The Philadelphia game was his first on the road, and came in a nearly-full 20,000-seat hostile arena. He had played in front of a few crowds with 18,000-plus in Chicago, but none on the opponent's turf.

"It's a madhouse at Boston University, but this is a great crowd, a great hockey atmosphere [in Philadelphia]," DiPietro says. "We played well, well enough to win, and it made the crowd not much of a factor at times. If you're on your game, it's something that doesn't play a factor. Fortunately for me, I was pretty focused on the game."

One of the major reasons Milbury said he decided to go for broke and select DiPietro was that focus, and the teenager's unprecedented ability to play the puck. Unfortunately, that mindset got DiPietro into trouble against the Flyers, when he failed to glove down that long shot.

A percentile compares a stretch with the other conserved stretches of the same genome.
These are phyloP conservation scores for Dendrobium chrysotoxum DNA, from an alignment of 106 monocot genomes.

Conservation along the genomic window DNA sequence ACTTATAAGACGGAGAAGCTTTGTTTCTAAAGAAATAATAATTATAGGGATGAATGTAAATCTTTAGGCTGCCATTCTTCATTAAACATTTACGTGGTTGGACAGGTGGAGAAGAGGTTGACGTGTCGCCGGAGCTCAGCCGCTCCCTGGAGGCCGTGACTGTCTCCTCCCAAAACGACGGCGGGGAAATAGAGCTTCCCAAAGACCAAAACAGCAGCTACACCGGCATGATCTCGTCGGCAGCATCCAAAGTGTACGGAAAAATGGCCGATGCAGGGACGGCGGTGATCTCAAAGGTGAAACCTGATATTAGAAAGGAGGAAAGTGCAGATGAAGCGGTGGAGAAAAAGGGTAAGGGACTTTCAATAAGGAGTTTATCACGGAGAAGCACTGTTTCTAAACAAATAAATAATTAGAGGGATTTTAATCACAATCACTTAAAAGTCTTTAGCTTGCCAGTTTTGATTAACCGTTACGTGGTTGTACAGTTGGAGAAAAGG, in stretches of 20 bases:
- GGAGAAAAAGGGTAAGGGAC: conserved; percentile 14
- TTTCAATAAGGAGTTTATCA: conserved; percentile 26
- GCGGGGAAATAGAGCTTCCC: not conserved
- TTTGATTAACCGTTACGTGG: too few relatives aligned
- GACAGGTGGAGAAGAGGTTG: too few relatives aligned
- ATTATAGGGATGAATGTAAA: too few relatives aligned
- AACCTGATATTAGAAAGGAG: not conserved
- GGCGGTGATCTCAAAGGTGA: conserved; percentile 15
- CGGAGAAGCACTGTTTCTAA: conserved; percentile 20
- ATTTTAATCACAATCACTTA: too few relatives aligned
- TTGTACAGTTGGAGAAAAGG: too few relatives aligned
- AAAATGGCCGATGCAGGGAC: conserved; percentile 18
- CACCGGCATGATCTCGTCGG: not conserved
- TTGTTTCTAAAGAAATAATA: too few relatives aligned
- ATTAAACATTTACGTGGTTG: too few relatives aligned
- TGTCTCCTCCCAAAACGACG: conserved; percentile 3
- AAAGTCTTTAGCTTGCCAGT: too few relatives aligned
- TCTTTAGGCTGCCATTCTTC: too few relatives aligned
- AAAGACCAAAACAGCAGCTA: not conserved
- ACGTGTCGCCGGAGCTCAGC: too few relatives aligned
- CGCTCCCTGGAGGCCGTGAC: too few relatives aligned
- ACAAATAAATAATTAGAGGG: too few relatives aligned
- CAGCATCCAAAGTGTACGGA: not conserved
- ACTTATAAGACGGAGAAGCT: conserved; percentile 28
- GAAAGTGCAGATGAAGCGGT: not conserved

"It was a pretty hard shot. It kept rising," says DiPietro. "It's a save you gotta make, a rookie mistake I guess. Hopefully one that is never gonna happen again. I was a little upset with that because guys worked so hard the whole game.

"You just have to be aware of everything. You have to play it like a scoring chance. I was thinking about handling it and moving it up the ice."

Nonetheless, DiPietro was pretty happy with his first week in the "show." He also saw what could be a sign of things to come, as the Islanders, with the worst record in the NHL, didn't give him much support.

"I was pretty happy with the way I played," DiPietro says about his road debut. "The team did a great job of shutting down the [Mark] Recchi line. We played with them stride for stride."